I haven’t blogged in a month, which is a long time. For me one of the many problems with Facebook is that little things that in the past would have ruminated in my mind for a while and be turned into a blog post, are instead vomited out on my Facebook timeline before they can mature. I have blogged less and less the longer I am on Facebook. That isn’t necessarily a bad thing, just something I have noticed. Of course, there is a easy solution to this, which is to quite Facebook. Yet right now the communication that Facebook enables out weights its disadvantages for my use. We’ll see what happens in the future. I’m starting to use Google+ more. Perhaps that will take over my Facebook time.

Anyhow, I am working on a new message series concerning Paul’s letter to the Galatians and as a part of my reading I have been reading about the nature of amanuenses in the Greco-Roman world. An amanuensis was something that we don’t really have a great modern example of. They were secretaries, editors, collaborators, and translators. The writing style of the day involved all but the most profoundly educated using an amanuensis. For example, Cicero thought one should write in your own hand except in the case of being sick or extremely busy. Then Cicero thought it was ok to use an amanuensis. Cicero was the exception to the rule because he would have been part of the intellectual 1% of his day. The majority of other writers used amanuenses. In fact, most, if not all, of the letters in the New Testament were written with the help of an amanuensis.

So as I was reading about amanuenses I ran across a 3rd century AD payment schedule for an amanuensis’ service. Yes, I was reading a 3rd century AD fee schedule. I lead an exciting life. The payment scheme reads as follows:

To a scribe for best writing, 100 lines, 25 denarii;
for second-quality writing, 100 lines, 20 denarii;
to a notary for writing a petition or legal document, 100 lines, 10 denarii.

Maybe it isn’t really that funny but the 1st quality versus second quality writing really made me laugh coffee out my nose. We in the 21st century act in the same manner, just on different things. I just found myself laughing at the thought of someone thinking, “Mhmm. I’m sending this letter to my mother-in-law. Second-quality writing will be just fine.”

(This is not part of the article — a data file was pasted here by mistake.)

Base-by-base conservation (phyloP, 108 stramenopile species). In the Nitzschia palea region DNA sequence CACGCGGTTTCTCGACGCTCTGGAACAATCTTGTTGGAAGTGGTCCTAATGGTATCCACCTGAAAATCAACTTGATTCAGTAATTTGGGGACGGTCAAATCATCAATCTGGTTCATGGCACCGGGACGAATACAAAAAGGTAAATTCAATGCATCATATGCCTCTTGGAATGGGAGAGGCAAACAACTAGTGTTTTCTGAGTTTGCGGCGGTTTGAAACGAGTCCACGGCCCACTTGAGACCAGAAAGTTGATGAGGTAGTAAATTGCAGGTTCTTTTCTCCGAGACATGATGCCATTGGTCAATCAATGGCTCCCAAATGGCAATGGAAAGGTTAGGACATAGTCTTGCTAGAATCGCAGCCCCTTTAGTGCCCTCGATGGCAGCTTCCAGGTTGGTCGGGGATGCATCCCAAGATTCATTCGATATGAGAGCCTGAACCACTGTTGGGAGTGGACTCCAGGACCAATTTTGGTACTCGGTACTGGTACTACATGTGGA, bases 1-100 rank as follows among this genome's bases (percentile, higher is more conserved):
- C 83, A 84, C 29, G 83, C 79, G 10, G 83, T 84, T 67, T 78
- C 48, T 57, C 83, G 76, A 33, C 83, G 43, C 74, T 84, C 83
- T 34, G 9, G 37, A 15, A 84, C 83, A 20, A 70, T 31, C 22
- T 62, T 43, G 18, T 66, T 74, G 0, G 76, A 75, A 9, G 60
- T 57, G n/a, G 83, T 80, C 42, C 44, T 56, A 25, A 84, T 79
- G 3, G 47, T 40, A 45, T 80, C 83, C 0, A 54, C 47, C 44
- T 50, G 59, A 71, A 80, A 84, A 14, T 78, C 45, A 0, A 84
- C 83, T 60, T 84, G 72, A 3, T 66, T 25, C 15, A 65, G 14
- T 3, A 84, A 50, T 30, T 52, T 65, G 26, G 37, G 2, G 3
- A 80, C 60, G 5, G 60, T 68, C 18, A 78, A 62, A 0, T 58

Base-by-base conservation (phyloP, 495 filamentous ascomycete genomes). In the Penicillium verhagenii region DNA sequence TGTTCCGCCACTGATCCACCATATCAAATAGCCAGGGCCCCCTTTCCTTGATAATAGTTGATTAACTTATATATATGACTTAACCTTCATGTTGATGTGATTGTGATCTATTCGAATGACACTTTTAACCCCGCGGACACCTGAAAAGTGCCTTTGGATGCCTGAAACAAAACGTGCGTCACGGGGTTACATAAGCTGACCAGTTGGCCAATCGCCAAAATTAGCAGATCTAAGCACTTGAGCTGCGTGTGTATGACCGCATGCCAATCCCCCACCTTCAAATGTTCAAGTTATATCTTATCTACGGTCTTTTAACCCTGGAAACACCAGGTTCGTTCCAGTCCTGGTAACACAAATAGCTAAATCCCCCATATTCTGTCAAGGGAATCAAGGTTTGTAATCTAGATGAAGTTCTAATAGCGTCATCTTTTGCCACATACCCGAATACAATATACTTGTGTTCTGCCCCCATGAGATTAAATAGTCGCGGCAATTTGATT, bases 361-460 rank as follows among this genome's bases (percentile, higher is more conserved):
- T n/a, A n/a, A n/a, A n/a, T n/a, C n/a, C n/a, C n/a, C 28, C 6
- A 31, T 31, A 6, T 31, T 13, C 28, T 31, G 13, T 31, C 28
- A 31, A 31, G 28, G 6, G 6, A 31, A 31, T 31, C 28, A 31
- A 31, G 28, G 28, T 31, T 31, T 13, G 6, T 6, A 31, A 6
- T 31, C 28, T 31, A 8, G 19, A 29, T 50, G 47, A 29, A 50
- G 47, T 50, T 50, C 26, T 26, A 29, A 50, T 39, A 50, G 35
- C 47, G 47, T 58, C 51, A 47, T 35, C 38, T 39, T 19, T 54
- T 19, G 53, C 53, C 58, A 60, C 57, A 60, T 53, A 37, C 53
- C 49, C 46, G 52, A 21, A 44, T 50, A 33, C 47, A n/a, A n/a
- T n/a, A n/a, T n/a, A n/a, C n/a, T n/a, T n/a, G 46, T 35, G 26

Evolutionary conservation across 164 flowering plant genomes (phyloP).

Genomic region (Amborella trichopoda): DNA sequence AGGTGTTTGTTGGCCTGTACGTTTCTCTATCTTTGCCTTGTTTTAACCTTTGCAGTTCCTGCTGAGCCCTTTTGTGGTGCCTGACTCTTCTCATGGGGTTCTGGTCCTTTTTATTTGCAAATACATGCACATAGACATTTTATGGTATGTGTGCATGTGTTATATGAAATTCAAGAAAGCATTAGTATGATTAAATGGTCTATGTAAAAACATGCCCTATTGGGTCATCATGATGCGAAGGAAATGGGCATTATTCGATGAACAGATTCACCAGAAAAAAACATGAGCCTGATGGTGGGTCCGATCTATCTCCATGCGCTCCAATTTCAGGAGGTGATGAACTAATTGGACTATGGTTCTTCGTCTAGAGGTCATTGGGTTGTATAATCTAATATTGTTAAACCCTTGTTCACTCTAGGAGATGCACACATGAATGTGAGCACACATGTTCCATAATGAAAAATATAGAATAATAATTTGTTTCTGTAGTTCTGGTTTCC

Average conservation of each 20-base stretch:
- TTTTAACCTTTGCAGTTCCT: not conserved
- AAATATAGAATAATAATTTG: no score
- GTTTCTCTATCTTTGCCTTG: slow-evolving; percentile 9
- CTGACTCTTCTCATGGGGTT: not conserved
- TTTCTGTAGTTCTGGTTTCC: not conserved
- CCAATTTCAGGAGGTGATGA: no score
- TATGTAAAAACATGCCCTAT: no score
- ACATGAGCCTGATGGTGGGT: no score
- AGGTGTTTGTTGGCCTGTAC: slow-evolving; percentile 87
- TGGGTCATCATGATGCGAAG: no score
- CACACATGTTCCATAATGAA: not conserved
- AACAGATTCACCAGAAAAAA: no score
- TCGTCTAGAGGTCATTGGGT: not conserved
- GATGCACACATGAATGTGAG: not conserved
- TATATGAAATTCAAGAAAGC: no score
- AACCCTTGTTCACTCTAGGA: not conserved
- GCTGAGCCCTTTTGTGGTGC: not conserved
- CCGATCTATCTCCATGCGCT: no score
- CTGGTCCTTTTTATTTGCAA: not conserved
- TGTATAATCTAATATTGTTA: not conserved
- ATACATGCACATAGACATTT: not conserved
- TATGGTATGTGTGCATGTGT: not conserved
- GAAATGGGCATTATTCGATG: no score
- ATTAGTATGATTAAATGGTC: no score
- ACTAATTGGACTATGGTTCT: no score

2014 Terrell Family Christmas Photocard & Newsletter

Christmas Card 2014 copyIt is Christmas eve and the boys (a.k.a. our grown young men) are now in their rooms, because even though they are grown we still like to put gifts out for the morning. Pam, I, and the bassets are about to go to our room for the evening. The house is about to be quite for a few hours. Before we do go upstairs and the lights in all the bedrooms slowly go out I thought I would post the 2014 Terrell Family Christmas card and newsletter.

The card that we sent out this year is to the left and here’s the Terrell family Christmas newsletter, if you would like to read it.


If you didn’t receive one don’t worry you are still loved. It probably means that it is still in the mail (mailed Monday evening) or we haven’t received one from you in a few years. Social media seems to have taken the place of so much of what used to go into the Christmas newsletter.

Anyhow, I hope you have a most blessed Christmas and that in the midst of hundreds of TV shows, movies, and people saying “this is what Christmas is really all about” and then saying different things that is is “actually all about” you have a moment or two to reflect on the One Who Christmas really is supposed to be all about.  Merry Christmas.

You can see some of the previous cards here.

IKEA The Other Letter

This is an ad from IKEA. It shares a message that is quite close to what we in Tapestry do by joining other churches in doing Advent Conspiracy. IKEA asked kids to write two letters. One to the Three Kings (in Spanish influences cultures it is often the Three Kings, and not St. Nick, that brings gifts to kids) asking them for what the kids want and one to the kids’ parents asking for what they want. It is a great commercial with a good message. Especially when they ask the kids which letter they would send if they could only send one.